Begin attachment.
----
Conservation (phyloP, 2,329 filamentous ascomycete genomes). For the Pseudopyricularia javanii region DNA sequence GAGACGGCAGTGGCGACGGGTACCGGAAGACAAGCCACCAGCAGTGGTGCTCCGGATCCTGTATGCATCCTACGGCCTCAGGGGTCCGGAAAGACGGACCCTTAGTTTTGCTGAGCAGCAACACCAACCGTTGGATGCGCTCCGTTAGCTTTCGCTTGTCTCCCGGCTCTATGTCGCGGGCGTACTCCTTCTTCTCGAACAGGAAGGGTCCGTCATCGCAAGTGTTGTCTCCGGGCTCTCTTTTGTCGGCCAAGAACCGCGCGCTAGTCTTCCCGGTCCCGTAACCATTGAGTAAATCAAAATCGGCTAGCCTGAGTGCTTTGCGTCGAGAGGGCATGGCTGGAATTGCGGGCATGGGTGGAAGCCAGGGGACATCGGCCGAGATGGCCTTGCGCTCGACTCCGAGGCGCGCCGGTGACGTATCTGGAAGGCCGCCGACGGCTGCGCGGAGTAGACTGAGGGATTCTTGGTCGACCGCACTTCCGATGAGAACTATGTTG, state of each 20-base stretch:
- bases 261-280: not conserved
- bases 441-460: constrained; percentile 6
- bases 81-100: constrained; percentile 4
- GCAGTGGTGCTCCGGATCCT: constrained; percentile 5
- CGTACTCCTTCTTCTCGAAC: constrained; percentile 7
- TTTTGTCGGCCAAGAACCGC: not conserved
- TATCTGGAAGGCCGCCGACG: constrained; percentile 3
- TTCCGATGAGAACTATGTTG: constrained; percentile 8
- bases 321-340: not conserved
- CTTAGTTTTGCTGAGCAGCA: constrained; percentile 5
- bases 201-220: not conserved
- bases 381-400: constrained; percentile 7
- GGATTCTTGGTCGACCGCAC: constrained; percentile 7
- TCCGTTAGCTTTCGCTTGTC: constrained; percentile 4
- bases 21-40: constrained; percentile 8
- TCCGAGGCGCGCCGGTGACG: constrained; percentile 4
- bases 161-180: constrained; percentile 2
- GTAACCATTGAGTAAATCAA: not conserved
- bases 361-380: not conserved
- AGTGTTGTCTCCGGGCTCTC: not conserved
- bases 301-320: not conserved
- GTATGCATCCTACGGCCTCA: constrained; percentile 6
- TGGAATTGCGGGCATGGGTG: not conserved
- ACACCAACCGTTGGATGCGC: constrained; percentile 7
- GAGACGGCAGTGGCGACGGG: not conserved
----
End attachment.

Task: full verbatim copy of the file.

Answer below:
Conservation (phyloP, 2,329 filamentous ascomycete genomes). For the Pseudopyricularia javanii region DNA sequence GAGACGGCAGTGGCGACGGGTACCGGAAGACAAGCCACCAGCAGTGGTGCTCCGGATCCTGTATGCATCCTACGGCCTCAGGGGTCCGGAAAGACGGACCCTTAGTTTTGCTGAGCAGCAACACCAACCGTTGGATGCGCTCCGTTAGCTTTCGCTTGTCTCCCGGCTCTATGTCGCGGGCGTACTCCTTCTTCTCGAACAGGAAGGGTCCGTCATCGCAAGTGTTGTCTCCGGGCTCTCTTTTGTCGGCCAAGAACCGCGCGCTAGTCTTCCCGGTCCCGTAACCATTGAGTAAATCAAAATCGGCTAGCCTGAGTGCTTTGCGTCGAGAGGGCATGGCTGGAATTGCGGGCATGGGTGGAAGCCAGGGGACATCGGCCGAGATGGCCTTGCGCTCGACTCCGAGGCGCGCCGGTGACGTATCTGGAAGGCCGCCGACGGCTGCGCGGAGTAGACTGAGGGATTCTTGGTCGACCGCACTTCCGATGAGAACTATGTTG, state of each 20-base stretch:
- bases 261-280: not conserved
- bases 441-460: constrained; percentile 6
- bases 81-100: constrained; percentile 4
- GCAGTGGTGCTCCGGATCCT: constrained; percentile 5
- CGTACTCCTTCTTCTCGAAC: constrained; percentile 7
- TTTTGTCGGCCAAGAACCGC: not conserved
- TATCTGGAAGGCCGCCGACG: constrained; percentile 3
- TTCCGATGAGAACTATGTTG: constrained; percentile 8
- bases 321-340: not conserved
- CTTAGTTTTGCTGAGCAGCA: constrained; percentile 5
- bases 201-220: not conserved
- bases 381-400: constrained; percentile 7
- GGATTCTTGGTCGACCGCAC: constrained; percentile 7
- TCCGTTAGCTTTCGCTTGTC: constrained; percentile 4
- bases 21-40: constrained; percentile 8
- TCCGAGGCGCGCCGGTGACG: constrained; percentile 4
- bases 161-180: constrained; percentile 2
- GTAACCATTGAGTAAATCAA: not conserved
- bases 361-380: not conserved
- AGTGTTGTCTCCGGGCTCTC: not conserved
- bases 301-320: not conserved
- GTATGCATCCTACGGCCTCA: constrained; percentile 6
- TGGAATTGCGGGCATGGGTG: not conserved
- ACACCAACCGTTGGATGCGC: constrained; percentile 7
- GAGACGGCAGTGGCGACGGG: not conserved